A prosecutor allowed Monday for Hosni Mubarak to be released, his lawyer said, after an appeals court acquitted Egypt's ex-president of involvement in the killing of protesters during the 2011 uprising.
"He can go home now when the doctors decide he is able to," Farid al-Deeb said, adding that Mubarak is banned from leaving the country pending an ongoing graft investigation.
Mubarak, 88, has spent most of his time detained at a military hospital in Cairo since his arrest in 2011.
Egypt's top appeals court on March 2 acquitted Mubarak of involvement in the killing of protesters during the revolt that toppled him, ending the final trial for the strongman who had ruled for 30 years.
He was accused of inciting the deaths of protesters during the 18-day revolt, in which about 850 people were killed as police clashed with demonstrators.
Mubarak was sentenced to life in 2012 in the case, but an appeals court ordered a retrial, which dismissed the charges two years later. His acquittal this month is final.
Amid public anger, prosecutors had levelled various charges against Mubarak following his February 2011 resignation.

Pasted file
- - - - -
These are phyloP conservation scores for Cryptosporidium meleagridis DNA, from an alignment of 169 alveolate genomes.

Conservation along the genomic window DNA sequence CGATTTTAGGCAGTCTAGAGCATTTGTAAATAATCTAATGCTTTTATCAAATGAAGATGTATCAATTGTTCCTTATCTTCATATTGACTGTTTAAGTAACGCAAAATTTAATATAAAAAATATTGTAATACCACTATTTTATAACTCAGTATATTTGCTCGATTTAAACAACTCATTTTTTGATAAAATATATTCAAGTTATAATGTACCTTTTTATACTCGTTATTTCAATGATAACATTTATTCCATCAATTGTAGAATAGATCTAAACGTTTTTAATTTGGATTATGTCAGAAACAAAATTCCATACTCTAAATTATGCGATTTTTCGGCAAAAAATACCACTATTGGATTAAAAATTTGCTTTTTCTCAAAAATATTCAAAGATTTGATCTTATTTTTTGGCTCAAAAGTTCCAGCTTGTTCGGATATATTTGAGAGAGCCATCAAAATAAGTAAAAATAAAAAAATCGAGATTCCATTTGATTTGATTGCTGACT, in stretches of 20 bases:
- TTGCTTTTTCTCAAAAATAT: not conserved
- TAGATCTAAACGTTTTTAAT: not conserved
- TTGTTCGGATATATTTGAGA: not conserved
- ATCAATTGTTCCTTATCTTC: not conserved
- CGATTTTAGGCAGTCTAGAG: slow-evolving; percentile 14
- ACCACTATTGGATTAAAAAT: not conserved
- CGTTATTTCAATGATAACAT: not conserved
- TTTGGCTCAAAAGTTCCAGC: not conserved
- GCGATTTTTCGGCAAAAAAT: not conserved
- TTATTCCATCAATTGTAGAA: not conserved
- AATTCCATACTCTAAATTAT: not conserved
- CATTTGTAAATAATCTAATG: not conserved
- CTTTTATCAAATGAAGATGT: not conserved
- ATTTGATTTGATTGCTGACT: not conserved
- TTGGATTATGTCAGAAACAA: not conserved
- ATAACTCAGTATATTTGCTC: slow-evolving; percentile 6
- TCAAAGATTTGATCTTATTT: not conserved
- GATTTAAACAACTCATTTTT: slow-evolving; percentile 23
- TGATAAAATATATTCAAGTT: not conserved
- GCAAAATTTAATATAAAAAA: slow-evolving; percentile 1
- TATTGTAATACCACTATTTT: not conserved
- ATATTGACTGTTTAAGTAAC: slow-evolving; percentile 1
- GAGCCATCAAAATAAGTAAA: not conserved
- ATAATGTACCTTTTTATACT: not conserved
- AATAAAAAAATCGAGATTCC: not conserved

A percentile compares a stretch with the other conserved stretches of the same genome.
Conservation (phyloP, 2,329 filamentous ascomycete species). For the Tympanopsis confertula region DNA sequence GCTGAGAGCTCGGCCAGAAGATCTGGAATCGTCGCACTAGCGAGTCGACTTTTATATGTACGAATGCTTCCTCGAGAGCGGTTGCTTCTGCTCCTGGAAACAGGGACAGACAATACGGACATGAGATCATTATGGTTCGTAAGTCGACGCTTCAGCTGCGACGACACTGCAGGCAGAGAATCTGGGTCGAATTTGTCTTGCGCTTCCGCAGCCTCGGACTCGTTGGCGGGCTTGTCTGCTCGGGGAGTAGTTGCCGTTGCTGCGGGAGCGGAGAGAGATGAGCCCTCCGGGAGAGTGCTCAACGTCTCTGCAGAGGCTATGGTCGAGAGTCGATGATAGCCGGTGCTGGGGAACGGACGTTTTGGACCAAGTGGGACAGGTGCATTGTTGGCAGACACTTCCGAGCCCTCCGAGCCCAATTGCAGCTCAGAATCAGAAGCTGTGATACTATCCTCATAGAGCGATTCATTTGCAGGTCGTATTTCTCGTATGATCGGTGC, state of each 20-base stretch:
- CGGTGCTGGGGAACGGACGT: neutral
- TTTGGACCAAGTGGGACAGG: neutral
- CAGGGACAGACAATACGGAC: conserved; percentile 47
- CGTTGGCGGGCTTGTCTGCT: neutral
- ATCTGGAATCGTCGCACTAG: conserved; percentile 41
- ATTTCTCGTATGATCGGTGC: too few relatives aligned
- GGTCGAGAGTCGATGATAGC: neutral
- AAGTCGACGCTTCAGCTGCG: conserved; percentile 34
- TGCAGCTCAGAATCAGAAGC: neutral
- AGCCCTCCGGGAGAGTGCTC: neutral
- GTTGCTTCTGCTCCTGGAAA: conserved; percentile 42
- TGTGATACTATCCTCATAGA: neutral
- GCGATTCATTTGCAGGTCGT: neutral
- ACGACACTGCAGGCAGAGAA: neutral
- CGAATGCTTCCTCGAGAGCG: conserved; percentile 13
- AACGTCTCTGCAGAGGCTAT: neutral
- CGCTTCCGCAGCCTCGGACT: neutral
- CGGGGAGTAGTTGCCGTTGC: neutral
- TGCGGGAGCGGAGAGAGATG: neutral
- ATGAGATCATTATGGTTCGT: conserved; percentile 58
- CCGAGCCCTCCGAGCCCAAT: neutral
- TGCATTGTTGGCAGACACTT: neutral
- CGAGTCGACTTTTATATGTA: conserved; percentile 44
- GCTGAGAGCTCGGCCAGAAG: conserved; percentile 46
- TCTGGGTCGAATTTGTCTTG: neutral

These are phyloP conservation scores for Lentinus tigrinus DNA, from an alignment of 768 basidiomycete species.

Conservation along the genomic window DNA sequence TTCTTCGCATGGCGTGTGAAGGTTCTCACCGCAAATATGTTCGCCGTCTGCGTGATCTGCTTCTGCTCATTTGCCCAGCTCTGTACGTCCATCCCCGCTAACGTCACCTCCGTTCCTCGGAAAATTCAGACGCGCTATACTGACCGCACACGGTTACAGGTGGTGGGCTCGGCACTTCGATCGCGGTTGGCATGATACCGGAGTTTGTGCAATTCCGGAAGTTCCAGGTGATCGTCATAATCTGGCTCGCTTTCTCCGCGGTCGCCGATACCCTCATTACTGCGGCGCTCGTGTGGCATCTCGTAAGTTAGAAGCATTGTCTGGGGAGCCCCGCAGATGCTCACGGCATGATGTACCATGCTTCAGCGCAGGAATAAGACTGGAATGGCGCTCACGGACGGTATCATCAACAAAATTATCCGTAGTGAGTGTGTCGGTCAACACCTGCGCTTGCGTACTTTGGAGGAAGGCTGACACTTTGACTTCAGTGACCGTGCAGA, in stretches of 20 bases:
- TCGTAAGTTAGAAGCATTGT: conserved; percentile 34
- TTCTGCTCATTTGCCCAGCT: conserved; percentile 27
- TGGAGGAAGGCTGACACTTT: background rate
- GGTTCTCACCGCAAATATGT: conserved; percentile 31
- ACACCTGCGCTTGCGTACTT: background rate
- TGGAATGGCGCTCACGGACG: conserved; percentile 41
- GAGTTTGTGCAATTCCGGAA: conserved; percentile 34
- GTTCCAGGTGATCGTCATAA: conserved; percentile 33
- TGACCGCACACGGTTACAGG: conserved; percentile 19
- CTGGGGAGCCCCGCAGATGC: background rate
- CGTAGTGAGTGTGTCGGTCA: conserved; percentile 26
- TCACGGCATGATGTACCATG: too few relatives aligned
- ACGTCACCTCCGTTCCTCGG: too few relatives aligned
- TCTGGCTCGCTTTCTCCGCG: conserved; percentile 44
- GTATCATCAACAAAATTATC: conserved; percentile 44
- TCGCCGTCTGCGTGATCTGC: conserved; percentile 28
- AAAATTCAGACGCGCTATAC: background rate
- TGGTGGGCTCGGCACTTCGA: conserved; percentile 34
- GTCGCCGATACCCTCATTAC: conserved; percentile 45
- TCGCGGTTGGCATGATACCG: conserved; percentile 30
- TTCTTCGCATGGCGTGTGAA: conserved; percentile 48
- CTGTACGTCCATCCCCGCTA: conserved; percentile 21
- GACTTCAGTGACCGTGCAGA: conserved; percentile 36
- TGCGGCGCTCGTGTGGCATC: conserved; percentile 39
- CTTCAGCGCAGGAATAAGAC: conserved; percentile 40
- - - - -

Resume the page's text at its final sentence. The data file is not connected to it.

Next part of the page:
In January 2016, the appeals court upheld a three-year prison sentence for Mubarak and his two sons on corruption charges.
But the sentence took into account time served. Both of his sons, Alaa and Gamal, were freed.
A former air force chief and vice president, Mubarak became president after jihadists who had infiltrated the army shot dead president Anwar Sadat at a military parade in 1981, in an attack in which he was himself wounded.
Six years after his overthrow, most of the charges brought against his regime members have been dismissed while the country still recovers from the aftermath of the uprising.
The revolt ushered in instability that drove away tourists and investors, taking a heavy toll on the economy.
Mubarak's elected Islamist successor, Mohamed Morsi, served for only a year before the military toppled and detained him in 2013, before launching a deadly crackdown on those who backed him.
Hundreds of Morsi's supporters were sentenced to death after speedy trials. Morsi himself has also stood trial in several cases.
Morsi's overthrow sparked a jihadist insurgency that has killed hundreds of policemen and soldiers.
Critics say that the abuses they fought under Mubarak have returned with President Abdel Fattah al-Sisi, the former army chief who toppled Morsi.
It has also led Sisi to argue that while he supports human rights, the dangers facing the country also require a firm hand.